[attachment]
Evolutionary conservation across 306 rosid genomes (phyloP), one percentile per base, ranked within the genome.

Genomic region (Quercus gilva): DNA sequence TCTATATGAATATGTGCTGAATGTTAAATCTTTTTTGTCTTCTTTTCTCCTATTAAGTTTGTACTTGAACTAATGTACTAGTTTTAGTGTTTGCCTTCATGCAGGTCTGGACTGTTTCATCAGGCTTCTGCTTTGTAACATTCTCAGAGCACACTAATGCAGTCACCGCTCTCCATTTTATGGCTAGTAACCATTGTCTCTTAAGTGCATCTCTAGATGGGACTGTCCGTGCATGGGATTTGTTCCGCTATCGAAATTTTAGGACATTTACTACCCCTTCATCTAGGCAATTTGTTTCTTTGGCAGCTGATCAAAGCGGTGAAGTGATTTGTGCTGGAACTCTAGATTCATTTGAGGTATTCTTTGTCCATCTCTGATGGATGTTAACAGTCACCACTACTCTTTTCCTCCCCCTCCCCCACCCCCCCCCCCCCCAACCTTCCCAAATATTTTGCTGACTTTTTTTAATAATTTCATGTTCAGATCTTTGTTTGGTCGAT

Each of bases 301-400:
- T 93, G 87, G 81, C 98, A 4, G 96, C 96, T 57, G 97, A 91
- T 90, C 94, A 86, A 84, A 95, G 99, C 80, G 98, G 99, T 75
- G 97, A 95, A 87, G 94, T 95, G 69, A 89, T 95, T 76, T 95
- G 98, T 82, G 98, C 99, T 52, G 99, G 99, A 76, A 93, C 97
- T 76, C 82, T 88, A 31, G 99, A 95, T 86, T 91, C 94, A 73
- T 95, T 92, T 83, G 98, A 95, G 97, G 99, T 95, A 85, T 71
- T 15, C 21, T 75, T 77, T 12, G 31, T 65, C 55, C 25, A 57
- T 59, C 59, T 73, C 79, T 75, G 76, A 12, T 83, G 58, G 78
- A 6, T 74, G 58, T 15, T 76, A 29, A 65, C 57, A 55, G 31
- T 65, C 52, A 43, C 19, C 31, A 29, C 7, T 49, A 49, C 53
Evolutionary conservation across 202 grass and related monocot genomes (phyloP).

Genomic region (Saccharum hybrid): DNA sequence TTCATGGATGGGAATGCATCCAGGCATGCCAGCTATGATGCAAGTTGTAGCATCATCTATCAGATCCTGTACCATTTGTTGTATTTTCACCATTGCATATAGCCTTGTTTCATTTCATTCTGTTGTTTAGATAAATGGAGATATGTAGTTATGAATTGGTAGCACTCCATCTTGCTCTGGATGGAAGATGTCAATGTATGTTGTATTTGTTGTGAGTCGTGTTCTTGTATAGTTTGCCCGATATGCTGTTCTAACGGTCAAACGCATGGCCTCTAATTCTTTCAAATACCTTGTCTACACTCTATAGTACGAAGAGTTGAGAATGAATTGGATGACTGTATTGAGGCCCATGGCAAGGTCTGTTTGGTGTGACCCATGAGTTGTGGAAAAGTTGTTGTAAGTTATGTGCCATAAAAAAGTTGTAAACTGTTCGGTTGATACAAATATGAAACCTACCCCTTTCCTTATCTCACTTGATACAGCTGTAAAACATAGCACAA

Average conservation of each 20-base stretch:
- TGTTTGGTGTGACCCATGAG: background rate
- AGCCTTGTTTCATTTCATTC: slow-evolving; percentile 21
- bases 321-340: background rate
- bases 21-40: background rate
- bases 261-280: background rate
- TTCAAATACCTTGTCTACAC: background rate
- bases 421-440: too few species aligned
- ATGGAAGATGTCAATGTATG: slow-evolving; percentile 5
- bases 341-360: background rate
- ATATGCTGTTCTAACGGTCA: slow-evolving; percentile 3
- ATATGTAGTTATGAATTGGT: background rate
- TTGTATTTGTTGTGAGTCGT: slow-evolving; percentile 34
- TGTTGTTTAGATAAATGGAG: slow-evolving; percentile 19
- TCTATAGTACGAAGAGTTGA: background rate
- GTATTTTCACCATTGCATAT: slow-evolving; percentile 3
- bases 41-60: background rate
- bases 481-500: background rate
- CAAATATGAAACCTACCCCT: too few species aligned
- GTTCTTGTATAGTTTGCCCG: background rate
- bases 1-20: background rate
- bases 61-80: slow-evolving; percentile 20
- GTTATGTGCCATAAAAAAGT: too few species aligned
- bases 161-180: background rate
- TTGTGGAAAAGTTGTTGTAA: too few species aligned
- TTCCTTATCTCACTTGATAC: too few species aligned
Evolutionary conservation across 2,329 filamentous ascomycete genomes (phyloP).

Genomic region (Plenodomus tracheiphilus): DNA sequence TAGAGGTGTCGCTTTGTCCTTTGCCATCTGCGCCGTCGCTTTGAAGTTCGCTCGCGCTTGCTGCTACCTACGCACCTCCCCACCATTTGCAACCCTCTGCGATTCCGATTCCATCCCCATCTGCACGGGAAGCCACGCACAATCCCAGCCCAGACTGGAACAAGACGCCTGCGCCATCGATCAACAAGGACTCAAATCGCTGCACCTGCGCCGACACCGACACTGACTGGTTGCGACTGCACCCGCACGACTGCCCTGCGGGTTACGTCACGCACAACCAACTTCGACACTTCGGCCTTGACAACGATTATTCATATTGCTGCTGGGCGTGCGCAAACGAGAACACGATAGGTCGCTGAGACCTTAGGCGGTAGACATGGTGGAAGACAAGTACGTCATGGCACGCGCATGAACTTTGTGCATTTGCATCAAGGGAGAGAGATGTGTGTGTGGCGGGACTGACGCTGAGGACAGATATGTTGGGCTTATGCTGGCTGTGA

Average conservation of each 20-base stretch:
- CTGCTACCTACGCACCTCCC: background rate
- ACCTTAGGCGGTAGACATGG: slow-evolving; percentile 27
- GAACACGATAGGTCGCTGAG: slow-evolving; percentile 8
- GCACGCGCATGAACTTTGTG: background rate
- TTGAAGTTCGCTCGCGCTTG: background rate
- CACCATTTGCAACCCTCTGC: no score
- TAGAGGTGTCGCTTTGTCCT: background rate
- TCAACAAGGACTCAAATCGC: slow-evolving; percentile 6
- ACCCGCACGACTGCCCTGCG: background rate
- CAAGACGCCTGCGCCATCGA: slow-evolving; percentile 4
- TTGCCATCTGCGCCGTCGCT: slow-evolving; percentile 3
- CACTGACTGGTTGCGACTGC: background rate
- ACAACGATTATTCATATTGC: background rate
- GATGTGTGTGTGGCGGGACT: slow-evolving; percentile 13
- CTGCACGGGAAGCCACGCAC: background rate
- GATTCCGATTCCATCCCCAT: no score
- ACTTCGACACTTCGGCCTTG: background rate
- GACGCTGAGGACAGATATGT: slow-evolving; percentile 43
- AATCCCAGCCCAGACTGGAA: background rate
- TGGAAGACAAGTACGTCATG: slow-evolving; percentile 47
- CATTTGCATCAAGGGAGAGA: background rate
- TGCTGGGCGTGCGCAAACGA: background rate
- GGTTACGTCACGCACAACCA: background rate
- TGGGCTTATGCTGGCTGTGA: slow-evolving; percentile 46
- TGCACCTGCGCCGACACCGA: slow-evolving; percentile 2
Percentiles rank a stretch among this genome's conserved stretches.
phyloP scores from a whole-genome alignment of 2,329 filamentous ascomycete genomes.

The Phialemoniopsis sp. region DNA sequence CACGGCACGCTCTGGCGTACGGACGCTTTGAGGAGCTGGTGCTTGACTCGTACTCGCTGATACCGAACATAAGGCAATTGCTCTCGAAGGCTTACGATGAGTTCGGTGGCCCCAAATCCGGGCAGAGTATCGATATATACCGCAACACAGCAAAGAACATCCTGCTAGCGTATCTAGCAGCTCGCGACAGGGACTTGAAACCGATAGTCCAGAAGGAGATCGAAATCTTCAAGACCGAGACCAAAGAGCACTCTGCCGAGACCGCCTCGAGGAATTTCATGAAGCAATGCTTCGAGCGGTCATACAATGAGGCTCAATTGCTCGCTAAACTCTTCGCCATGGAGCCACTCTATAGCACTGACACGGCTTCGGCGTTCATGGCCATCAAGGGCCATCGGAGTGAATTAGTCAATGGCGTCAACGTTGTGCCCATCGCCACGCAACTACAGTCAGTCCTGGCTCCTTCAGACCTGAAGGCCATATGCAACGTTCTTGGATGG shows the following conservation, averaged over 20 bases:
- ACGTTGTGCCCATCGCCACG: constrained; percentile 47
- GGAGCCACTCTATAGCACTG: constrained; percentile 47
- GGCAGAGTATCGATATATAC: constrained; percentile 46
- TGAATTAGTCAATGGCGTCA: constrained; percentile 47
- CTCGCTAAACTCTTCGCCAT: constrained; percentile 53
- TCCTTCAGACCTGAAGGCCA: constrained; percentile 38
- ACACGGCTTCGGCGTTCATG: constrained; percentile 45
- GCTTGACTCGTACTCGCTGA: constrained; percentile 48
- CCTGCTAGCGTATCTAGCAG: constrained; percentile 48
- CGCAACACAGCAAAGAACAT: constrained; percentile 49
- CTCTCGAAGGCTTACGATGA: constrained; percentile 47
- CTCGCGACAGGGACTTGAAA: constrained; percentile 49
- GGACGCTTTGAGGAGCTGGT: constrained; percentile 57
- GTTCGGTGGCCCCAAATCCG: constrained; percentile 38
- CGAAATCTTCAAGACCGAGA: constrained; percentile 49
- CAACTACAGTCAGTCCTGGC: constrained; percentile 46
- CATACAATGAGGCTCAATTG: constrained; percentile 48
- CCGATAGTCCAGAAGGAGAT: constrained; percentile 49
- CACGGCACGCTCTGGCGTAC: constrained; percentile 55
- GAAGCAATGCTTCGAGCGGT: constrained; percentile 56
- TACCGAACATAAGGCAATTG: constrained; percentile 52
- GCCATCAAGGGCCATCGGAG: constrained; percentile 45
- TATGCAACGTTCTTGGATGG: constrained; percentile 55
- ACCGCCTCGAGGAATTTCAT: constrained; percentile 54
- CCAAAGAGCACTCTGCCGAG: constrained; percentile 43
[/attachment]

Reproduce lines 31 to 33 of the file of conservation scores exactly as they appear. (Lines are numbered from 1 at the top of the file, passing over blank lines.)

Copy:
- GTATTTTCACCATTGCATAT: slow-evolving; percentile 3
- bases 41-60: background rate
- bases 481-500: background rate